Blackberries must be harvested fully ripe since the fruit will not ripen or change color after harvest. In other words, the eating quality does not improve after harvest. Blackberries should pull easily from the plant when ripe, and the core (receptacle) should remain in the fruit.
- The fruit must be rapidly cooled to 32 °F and kept cold to slow down transpiration.
- Forced-air cooling is the best method to cool blackberries.
- Avoid hydro-cooling or ice-cooling.
- Blackberries must be held at 32 °F and between 90% and 95% relative humidity to avoid water loss, reduce decay, and extend postharvest life.
- Do not allow the fruit to rewarm, as this can cause condensation, wet berries, and ultimately result in microbial growth and degradation.
Packing should be done in the field and the packaging area must be under shade because sun exposure rapidly increases fruit temperature.
A variety of packaging containers are used to pack blackberries, but plastic clamshells are the most commonly used. Plastic clamshells are sturdy, protect the fruit from mechanical damage, do not stain, and are inexpensive. The transparency of plastic clamshells allows consumers to inspect the fruits without touching them.
A suitable packaging container is wide and shallow. No more than three layers of fruit should be packed in each container to avoid crushing the fruit on the bottom, which can cause leaking. An absorbent pad often is placed in the bottom of the container to absorb moisture and leaking juices. The pad also provides cushioning to prevent bruising and damage to the fruit. Modified atmosphere packaging for shipments with 15%–20% carbon dioxide and 5%–10% oxygen reduces the growth of decay-causing organisms.
The most common postharvest issues in blackberries are the loss of fresh weight, red drupelet reversion, and leakiness. Fruit-rot diseases also can cause issues postharvest. The primary postharvest fruit rot on blackberries is Botrytis fruit rot. Rhizopus and Mucor also can cause a soft rot after harvest, but these pathogens are less important. Proper postharvest storage conditions are essential to reduce postharvest fruit rots caused by these fungi.
Fresh Weight Loss
Weight loss in fresh blackberries occurs rapidly because of their high transpiration and respiration rates. Moisture loss in berries causes not only fresh weight loss but also fruit shriveling, loss of gloss, and a reduction in firmness. To slow down transpiration, berries should be placed in protective packaging right after harvest and then stored under high humidity and low temperature with little air movement.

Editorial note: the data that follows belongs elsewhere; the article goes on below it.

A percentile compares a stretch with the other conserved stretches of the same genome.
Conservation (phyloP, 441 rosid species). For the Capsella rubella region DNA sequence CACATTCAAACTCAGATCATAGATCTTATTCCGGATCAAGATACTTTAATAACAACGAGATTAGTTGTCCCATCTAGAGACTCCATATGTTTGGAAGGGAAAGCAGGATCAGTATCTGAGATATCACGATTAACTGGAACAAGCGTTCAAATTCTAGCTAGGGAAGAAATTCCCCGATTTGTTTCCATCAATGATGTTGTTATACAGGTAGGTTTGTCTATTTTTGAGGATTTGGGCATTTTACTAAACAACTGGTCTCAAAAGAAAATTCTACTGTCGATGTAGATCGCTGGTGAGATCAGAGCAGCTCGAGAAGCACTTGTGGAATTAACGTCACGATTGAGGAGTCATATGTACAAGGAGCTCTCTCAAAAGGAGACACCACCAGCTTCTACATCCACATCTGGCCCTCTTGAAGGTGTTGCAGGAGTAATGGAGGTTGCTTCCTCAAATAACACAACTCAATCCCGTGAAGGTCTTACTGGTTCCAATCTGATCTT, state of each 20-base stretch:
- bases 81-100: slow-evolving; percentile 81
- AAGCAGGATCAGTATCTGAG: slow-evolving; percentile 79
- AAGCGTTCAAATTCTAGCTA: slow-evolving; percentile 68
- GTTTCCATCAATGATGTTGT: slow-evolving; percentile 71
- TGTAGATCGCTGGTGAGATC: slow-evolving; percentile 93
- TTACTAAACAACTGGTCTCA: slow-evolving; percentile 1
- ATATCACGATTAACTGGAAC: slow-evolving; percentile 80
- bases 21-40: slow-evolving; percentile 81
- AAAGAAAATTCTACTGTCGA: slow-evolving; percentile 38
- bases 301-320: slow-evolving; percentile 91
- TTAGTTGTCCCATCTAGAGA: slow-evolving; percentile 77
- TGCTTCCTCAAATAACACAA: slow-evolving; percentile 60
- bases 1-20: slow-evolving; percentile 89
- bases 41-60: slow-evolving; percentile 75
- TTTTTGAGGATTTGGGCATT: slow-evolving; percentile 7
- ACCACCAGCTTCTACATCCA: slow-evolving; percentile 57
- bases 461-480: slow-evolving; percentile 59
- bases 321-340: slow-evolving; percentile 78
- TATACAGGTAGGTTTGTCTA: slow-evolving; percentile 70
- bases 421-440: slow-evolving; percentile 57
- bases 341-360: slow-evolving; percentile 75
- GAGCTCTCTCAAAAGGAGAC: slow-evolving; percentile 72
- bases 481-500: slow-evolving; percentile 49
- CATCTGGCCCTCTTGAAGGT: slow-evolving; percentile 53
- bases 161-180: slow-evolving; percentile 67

Leakiness limits marketability and it is increasingly likely when the fruit is exposed to high temperatures after harvest. Packing more than three layers of fruit or overfilling the clamshells can cause compression on the fruit, which in turn increases the incidence of leakiness.
Red Drupelet Reversion (Reddening)
Red druplet reversion, or reddening, is a postharvest disorder in which black drupelets—the small fleshy parts that make up a whole blackberry—revert to a red color. The causes are not fully understood, but could include exposure to room temperatures after cold storage. The disorder can be worse in some varieties and has been linked to high nitrogen fertilization rates. High-speed cold airflow tends to cause reversion on the most-exposed fruits when the berries have been damaged, either by bruising or fruit compression, during harvest or shipping. Blackberries with a core temperature above 73 °F at harvest tend to have a higher incidence of red drupelet.
Agricultural Marketing Service. (2018). USDA visual aid BLK-1. U.S. Department of Agriculture. https://www.ams.usda.gov/sites/default/files/media/BlackberryVisualAids.pdf
Joo, M., Lewandowski, N., Auras, R., Harte, J., & Almenar, E. (2011). Comparative shelf life study of blackberry fruit in bio-based and petroleum-based containers under retail storage conditions. Food Chemistry, 126(4), 1734–1740. https://doi.org/10.1016/j.foodchem.2010.12.071
Lawrence, B., & Melgar, J. C. (2018). Harvest, handling, and storage recommendations for improving postharvest quality of blackberry cultivars. HortTechnology, 28(5), 578–583. https://doi.org/10.21273/HORTTECH04062-18
Mitcham, E. J., Crisosto, C. H., & Kader, A. A. (1998, August). Fruit produce facts: Bushberries. University of California Postharvest Center. https://postharvest.ucdavis.edu/Commodity_Resources/Fact_Sheets/Datastores/Fruit_English/?uid=12&ds=798
Perkins-Veazie, P., Clark, J. R., Huber, D. J., & Baldwin, E. A. (2000). Ripening physiology in ‘Navaho’ thornless blackberries: Color, respiration, ethylene production, softening, and compositional changes. Journal of the American Society for Horticultural Science, 125(3), 357–363. https://doi.org/10.21273/JASHS.125.3.357
Status and Revision History
Published on Aug 18, 2023